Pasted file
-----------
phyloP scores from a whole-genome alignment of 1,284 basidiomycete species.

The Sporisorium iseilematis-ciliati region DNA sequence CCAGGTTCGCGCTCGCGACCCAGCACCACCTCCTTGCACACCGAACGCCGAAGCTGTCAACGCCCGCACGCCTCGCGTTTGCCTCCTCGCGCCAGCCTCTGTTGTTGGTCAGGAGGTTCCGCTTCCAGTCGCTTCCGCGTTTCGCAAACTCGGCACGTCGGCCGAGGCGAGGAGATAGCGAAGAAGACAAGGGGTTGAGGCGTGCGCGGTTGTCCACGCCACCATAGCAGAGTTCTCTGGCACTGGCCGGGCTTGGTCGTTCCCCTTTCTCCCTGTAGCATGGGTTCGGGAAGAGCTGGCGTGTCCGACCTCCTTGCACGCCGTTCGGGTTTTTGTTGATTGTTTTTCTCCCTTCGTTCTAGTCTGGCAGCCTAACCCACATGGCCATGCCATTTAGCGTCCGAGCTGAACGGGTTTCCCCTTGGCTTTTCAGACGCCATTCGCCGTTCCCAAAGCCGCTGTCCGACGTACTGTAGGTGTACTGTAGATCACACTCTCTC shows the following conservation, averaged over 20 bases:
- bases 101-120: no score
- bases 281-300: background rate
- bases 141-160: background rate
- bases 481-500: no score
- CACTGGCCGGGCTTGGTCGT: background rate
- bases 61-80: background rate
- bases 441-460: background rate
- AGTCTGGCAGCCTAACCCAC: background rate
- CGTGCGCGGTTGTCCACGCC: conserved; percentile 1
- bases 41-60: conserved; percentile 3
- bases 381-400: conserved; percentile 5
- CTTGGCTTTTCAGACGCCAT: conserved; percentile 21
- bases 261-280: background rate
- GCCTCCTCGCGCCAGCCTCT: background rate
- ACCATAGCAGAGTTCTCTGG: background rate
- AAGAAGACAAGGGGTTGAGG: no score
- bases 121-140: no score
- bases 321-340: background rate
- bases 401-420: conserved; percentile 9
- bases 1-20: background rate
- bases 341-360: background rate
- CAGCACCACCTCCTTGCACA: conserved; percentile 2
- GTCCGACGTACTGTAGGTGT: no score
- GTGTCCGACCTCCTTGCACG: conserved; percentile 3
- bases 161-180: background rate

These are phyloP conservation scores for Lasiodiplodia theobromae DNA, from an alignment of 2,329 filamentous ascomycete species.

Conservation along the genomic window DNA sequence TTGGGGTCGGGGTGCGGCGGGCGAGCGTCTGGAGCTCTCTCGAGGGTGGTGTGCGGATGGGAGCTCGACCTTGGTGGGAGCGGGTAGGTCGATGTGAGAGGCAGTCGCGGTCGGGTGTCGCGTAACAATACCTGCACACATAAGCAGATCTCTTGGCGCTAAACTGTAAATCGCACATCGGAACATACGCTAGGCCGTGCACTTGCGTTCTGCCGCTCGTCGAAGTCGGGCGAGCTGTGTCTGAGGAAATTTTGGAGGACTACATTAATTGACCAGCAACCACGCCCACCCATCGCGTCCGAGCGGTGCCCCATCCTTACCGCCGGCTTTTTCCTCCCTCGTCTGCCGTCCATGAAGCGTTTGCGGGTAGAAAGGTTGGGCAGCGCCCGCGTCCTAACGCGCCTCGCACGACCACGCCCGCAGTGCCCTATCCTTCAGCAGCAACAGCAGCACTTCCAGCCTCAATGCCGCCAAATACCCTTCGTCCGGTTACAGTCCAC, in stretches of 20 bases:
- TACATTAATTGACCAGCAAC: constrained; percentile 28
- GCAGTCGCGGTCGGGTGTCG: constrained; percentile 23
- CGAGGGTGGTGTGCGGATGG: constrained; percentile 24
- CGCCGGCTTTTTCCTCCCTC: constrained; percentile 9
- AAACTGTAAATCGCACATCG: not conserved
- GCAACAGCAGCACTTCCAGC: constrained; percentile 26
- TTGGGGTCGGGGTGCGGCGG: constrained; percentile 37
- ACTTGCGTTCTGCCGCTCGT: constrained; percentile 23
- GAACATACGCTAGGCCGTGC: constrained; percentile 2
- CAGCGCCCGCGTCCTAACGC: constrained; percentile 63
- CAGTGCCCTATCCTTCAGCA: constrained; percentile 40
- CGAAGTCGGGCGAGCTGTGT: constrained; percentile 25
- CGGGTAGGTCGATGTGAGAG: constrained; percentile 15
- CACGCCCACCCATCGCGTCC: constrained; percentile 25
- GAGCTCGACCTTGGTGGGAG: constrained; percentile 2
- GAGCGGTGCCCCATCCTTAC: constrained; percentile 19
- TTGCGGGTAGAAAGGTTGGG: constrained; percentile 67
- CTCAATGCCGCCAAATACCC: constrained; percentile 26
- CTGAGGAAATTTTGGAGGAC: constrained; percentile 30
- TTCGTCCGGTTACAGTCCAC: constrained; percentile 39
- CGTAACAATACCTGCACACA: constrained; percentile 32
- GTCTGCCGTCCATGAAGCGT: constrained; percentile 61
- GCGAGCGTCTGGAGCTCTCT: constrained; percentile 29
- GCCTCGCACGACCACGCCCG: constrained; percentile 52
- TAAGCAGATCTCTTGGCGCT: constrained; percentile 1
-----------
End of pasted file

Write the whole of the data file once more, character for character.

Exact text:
phyloP scores from a whole-genome alignment of 1,284 basidiomycete species.

The Sporisorium iseilematis-ciliati region DNA sequence CCAGGTTCGCGCTCGCGACCCAGCACCACCTCCTTGCACACCGAACGCCGAAGCTGTCAACGCCCGCACGCCTCGCGTTTGCCTCCTCGCGCCAGCCTCTGTTGTTGGTCAGGAGGTTCCGCTTCCAGTCGCTTCCGCGTTTCGCAAACTCGGCACGTCGGCCGAGGCGAGGAGATAGCGAAGAAGACAAGGGGTTGAGGCGTGCGCGGTTGTCCACGCCACCATAGCAGAGTTCTCTGGCACTGGCCGGGCTTGGTCGTTCCCCTTTCTCCCTGTAGCATGGGTTCGGGAAGAGCTGGCGTGTCCGACCTCCTTGCACGCCGTTCGGGTTTTTGTTGATTGTTTTTCTCCCTTCGTTCTAGTCTGGCAGCCTAACCCACATGGCCATGCCATTTAGCGTCCGAGCTGAACGGGTTTCCCCTTGGCTTTTCAGACGCCATTCGCCGTTCCCAAAGCCGCTGTCCGACGTACTGTAGGTGTACTGTAGATCACACTCTCTC shows the following conservation, averaged over 20 bases:
- bases 101-120: no score
- bases 281-300: background rate
- bases 141-160: background rate
- bases 481-500: no score
- CACTGGCCGGGCTTGGTCGT: background rate
- bases 61-80: background rate
- bases 441-460: background rate
- AGTCTGGCAGCCTAACCCAC: background rate
- CGTGCGCGGTTGTCCACGCC: conserved; percentile 1
- bases 41-60: conserved; percentile 3
- bases 381-400: conserved; percentile 5
- CTTGGCTTTTCAGACGCCAT: conserved; percentile 21
- bases 261-280: background rate
- GCCTCCTCGCGCCAGCCTCT: background rate
- ACCATAGCAGAGTTCTCTGG: background rate
- AAGAAGACAAGGGGTTGAGG: no score
- bases 121-140: no score
- bases 321-340: background rate
- bases 401-420: conserved; percentile 9
- bases 1-20: background rate
- bases 341-360: background rate
- CAGCACCACCTCCTTGCACA: conserved; percentile 2
- GTCCGACGTACTGTAGGTGT: no score
- GTGTCCGACCTCCTTGCACG: conserved; percentile 3
- bases 161-180: background rate

These are phyloP conservation scores for Lasiodiplodia theobromae DNA, from an alignment of 2,329 filamentous ascomycete species.

Conservation along the genomic window DNA sequence TTGGGGTCGGGGTGCGGCGGGCGAGCGTCTGGAGCTCTCTCGAGGGTGGTGTGCGGATGGGAGCTCGACCTTGGTGGGAGCGGGTAGGTCGATGTGAGAGGCAGTCGCGGTCGGGTGTCGCGTAACAATACCTGCACACATAAGCAGATCTCTTGGCGCTAAACTGTAAATCGCACATCGGAACATACGCTAGGCCGTGCACTTGCGTTCTGCCGCTCGTCGAAGTCGGGCGAGCTGTGTCTGAGGAAATTTTGGAGGACTACATTAATTGACCAGCAACCACGCCCACCCATCGCGTCCGAGCGGTGCCCCATCCTTACCGCCGGCTTTTTCCTCCCTCGTCTGCCGTCCATGAAGCGTTTGCGGGTAGAAAGGTTGGGCAGCGCCCGCGTCCTAACGCGCCTCGCACGACCACGCCCGCAGTGCCCTATCCTTCAGCAGCAACAGCAGCACTTCCAGCCTCAATGCCGCCAAATACCCTTCGTCCGGTTACAGTCCAC, in stretches of 20 bases:
- TACATTAATTGACCAGCAAC: constrained; percentile 28
- GCAGTCGCGGTCGGGTGTCG: constrained; percentile 23
- CGAGGGTGGTGTGCGGATGG: constrained; percentile 24
- CGCCGGCTTTTTCCTCCCTC: constrained; percentile 9
- AAACTGTAAATCGCACATCG: not conserved
- GCAACAGCAGCACTTCCAGC: constrained; percentile 26
- TTGGGGTCGGGGTGCGGCGG: constrained; percentile 37
- ACTTGCGTTCTGCCGCTCGT: constrained; percentile 23
- GAACATACGCTAGGCCGTGC: constrained; percentile 2
- CAGCGCCCGCGTCCTAACGC: constrained; percentile 63
- CAGTGCCCTATCCTTCAGCA: constrained; percentile 40
- CGAAGTCGGGCGAGCTGTGT: constrained; percentile 25
- CGGGTAGGTCGATGTGAGAG: constrained; percentile 15
- CACGCCCACCCATCGCGTCC: constrained; percentile 25
- GAGCTCGACCTTGGTGGGAG: constrained; percentile 2
- GAGCGGTGCCCCATCCTTAC: constrained; percentile 19
- TTGCGGGTAGAAAGGTTGGG: constrained; percentile 67
- CTCAATGCCGCCAAATACCC: constrained; percentile 26
- CTGAGGAAATTTTGGAGGAC: constrained; percentile 30
- TTCGTCCGGTTACAGTCCAC: constrained; percentile 39
- CGTAACAATACCTGCACACA: constrained; percentile 32
- GTCTGCCGTCCATGAAGCGT: constrained; percentile 61
- GCGAGCGTCTGGAGCTCTCT: constrained; percentile 29
- GCCTCGCACGACCACGCCCG: constrained; percentile 52
- TAAGCAGATCTCTTGGCGCT: constrained; percentile 1